SINGAPORE — The Indian composer embroiled in a controversy surrounding an iconic Singapore National Day song has admitted that he has no evidence to back up his claims and apologised for the "confusion caused".
Joey Mendoza has been unable to provide any evidence that he had written "We Can Achieve" in 1983 and "does not lay claim to the lyrics and tune" for "Count On Me, Singapore", said the Ministry of Culture, Community and Youth (MCCY) in a Facebook post on Sunday (21 March).
The 58-year-old has also accepted that the Singapore government holds the copyright to the music and lyrics of "Count On Me, Singapore", MCCY added.
The controversy arose after a video of "We Can Achieve" began causing a stir among local audiences, who pointed out its striking similarity to "Count On Me, Singapore". Described as "practically identical" by MCCY, the main difference between the songs was the use of "India" instead of "Singapore" in the lyrics to "We Can Achieve".
Mendoza later claimed that he had written "We Can Achieve" in 1983, a claim MCCY said is "untenable" as "Count On Me, Singapore" was written by Hugh Harrison in 1986.
"There is not only contemporaneous evidence to support this, but also first-hand accounts such as those of Mr Jeremy Monteiro, a well-respected Singaporean musician who has himself been involved in the making of several national songs. Mr Monteiro has confirmed that he was together with Mr Harrison when the Song was developed, and saw its evolution," said MCCY.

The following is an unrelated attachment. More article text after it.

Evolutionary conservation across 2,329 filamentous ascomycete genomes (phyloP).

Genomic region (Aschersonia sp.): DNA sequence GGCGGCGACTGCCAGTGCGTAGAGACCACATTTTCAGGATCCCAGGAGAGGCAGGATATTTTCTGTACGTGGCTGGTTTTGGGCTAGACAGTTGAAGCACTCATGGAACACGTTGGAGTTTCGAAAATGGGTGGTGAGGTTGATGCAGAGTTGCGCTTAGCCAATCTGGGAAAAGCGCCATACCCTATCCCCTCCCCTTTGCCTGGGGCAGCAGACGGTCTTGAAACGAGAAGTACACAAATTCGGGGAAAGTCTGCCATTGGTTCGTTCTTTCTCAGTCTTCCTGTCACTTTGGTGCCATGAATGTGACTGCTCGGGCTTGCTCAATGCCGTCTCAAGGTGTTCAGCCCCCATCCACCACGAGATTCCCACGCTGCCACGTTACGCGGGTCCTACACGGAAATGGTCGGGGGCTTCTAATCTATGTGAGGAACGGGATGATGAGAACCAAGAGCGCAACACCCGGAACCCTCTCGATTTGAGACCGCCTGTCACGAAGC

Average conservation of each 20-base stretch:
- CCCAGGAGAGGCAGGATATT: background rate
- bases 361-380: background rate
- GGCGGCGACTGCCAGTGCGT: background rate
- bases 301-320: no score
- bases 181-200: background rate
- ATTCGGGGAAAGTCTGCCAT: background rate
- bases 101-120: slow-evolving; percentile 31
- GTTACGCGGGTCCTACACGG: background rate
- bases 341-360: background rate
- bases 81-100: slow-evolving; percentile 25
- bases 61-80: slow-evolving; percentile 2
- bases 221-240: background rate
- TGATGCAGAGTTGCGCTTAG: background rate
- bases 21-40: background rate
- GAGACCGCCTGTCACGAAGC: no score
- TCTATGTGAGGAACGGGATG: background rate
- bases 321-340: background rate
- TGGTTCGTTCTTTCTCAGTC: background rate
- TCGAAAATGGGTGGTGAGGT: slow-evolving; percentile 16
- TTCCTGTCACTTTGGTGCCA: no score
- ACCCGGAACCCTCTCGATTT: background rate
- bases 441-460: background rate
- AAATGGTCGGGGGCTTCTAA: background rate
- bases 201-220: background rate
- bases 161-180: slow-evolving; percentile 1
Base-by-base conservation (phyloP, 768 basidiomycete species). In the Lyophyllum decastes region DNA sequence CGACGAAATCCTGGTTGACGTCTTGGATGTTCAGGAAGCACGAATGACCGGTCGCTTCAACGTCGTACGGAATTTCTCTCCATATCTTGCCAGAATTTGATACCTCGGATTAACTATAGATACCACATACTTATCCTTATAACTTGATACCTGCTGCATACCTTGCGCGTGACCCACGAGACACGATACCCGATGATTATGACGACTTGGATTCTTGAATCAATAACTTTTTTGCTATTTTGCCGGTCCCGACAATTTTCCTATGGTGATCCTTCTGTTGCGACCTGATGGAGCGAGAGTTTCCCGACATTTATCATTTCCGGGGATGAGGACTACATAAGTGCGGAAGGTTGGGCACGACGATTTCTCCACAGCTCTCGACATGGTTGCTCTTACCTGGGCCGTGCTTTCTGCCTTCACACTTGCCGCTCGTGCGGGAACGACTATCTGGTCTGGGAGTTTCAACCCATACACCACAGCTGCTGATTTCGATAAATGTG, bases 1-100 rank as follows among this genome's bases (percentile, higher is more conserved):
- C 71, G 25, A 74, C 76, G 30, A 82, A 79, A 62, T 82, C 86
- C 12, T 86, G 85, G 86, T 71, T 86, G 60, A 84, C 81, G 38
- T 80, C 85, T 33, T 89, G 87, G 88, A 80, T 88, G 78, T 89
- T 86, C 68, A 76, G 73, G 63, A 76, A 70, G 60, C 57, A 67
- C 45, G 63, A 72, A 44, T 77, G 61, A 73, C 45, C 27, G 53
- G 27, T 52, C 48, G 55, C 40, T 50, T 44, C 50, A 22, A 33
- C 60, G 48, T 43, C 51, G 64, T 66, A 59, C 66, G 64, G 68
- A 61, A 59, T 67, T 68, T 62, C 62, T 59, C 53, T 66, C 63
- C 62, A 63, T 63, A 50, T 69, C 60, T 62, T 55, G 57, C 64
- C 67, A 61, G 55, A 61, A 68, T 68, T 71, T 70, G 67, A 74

"Furthermore, our checks conducted in India turned up no evidence or records whatsoever of Mr Mendoza having any rights to 'We Can Achieve' from 1983 or anytime thereafter," the ministry added.
MCCY said it later pressed Mendoza to back up his claims as they were a "direct affront to our ownership and interest" in "Count On Me, Singapore".
The ministry added that Mendoza has also agreed to inform all his associates and networks of his claims status and to instruct all social media platforms to remove "We Can Achieve".
MCCY noted the importance that the rights to "Count On Me, Singapore" are protected and that there remain no doubts as to the ownership of the song. The ministry added that it has accepted Mendoza's apology and will "treat the matter as closed".
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